The 20Ts' performance on that record clinched for me the brilliance of this speaker's overall design and the effectiveness of its driver integration. Not only was the tonal balance nearly ideal, but the spatial delivery was positively dazzling: wall-to wall, three-dimensional, properly proportioned, and, of course, transparent. The tweeter's smooth lateral dispersion and frequency extension helped produce the most effective disappearing act I've heard in my room. Soundstaging, imaging, and resolution fanatics will fall in love with this speaker—live recordings such as Tony Bennett at Carnegie Hall (LP, Columbia C2S 823) or the Weavers' Reunion at Carnegie Hall 1963 (LP, Vanguard VSD 2150) sounded flat-out spectacular, and as vibrantly real as I've ever heard them. But remember: Many recordings are bright; through the 20T, a bright recording will sound bright.

What about dynamics and bass?
Dynamics? No problem. Aerial has always done a great job there, though the company's less efficient designs (usually 86dB), featuring low impedance (below 3 ohms in places) and sometimes relatively steep phase angles, require hefty amplifiers with lots of current drive, and don't really spring to life until they're played loud. Not so with the 20T, which is rated at 90dB efficiency and seemed to react well when driven by a 100Wpc tube amp. Driven by the powerful Musical Fidelity kW, the 20T's dynamic response at both ends of the scale was fast and flawless. Bring on the audiophile drum records—this speaker can put a real drum kit in your room as can only a few other speakers I've heard, all of them considerably larger.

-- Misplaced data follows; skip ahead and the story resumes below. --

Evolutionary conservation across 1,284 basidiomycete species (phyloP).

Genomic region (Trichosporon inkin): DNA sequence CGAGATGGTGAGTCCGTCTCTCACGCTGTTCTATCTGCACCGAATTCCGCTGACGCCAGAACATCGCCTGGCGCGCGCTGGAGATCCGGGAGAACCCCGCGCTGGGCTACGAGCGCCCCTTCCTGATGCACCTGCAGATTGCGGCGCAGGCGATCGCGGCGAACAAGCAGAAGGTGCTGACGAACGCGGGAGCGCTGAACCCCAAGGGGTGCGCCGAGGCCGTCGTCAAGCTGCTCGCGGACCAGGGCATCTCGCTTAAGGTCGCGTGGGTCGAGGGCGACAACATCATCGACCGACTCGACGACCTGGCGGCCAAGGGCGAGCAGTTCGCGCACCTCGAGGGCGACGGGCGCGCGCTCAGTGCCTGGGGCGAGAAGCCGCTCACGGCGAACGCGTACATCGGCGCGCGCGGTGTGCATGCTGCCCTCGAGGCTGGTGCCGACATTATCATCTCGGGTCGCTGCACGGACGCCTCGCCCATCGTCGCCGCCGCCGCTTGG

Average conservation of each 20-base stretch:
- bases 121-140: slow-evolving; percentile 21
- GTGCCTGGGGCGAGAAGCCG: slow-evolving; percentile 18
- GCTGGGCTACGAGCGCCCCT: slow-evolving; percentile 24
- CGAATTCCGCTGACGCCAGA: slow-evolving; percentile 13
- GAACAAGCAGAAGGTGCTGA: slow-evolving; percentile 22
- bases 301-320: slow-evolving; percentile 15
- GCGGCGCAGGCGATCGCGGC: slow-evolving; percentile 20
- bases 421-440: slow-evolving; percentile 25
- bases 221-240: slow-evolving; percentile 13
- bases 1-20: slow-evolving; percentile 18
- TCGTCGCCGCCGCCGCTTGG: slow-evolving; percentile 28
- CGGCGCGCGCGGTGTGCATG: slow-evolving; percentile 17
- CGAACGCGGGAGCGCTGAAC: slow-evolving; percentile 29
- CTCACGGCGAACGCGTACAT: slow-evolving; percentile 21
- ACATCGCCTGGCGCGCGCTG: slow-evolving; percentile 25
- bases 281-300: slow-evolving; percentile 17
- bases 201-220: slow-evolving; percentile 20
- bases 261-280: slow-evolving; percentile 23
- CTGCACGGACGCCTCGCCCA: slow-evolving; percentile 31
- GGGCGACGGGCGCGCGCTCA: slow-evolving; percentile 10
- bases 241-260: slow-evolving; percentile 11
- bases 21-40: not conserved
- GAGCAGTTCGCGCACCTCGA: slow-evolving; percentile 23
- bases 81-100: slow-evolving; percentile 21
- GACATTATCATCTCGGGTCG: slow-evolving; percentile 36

While the 20T is supposed to be relatively flat to below 30Hz, and I could hear subjectively lower bass from it than from the WATT/Puppy 7, which doesn't really go all that low in my smallish room (15' by 20' by 8'), the 20T was not able to express itself fully. Nor was the Rockport Antares, for that matter. Nor did my room's 4-6dB suckout at 67Hz help; I suspect the 20T's LF response will measure as flat down there as advertised.

The result in my room was that the Aerials didn't sound as forceful and extended on bottom as I know they can be. I know, because when I heard them in the bigger space at CES, their bottom end compressed chest and room and was impressively articulate. The result in my room was not the speaker's fault, but if you're considering using a pair of 20Ts in a room with dimensions similar to mine, you might be paying for bass performance you won't be able to get.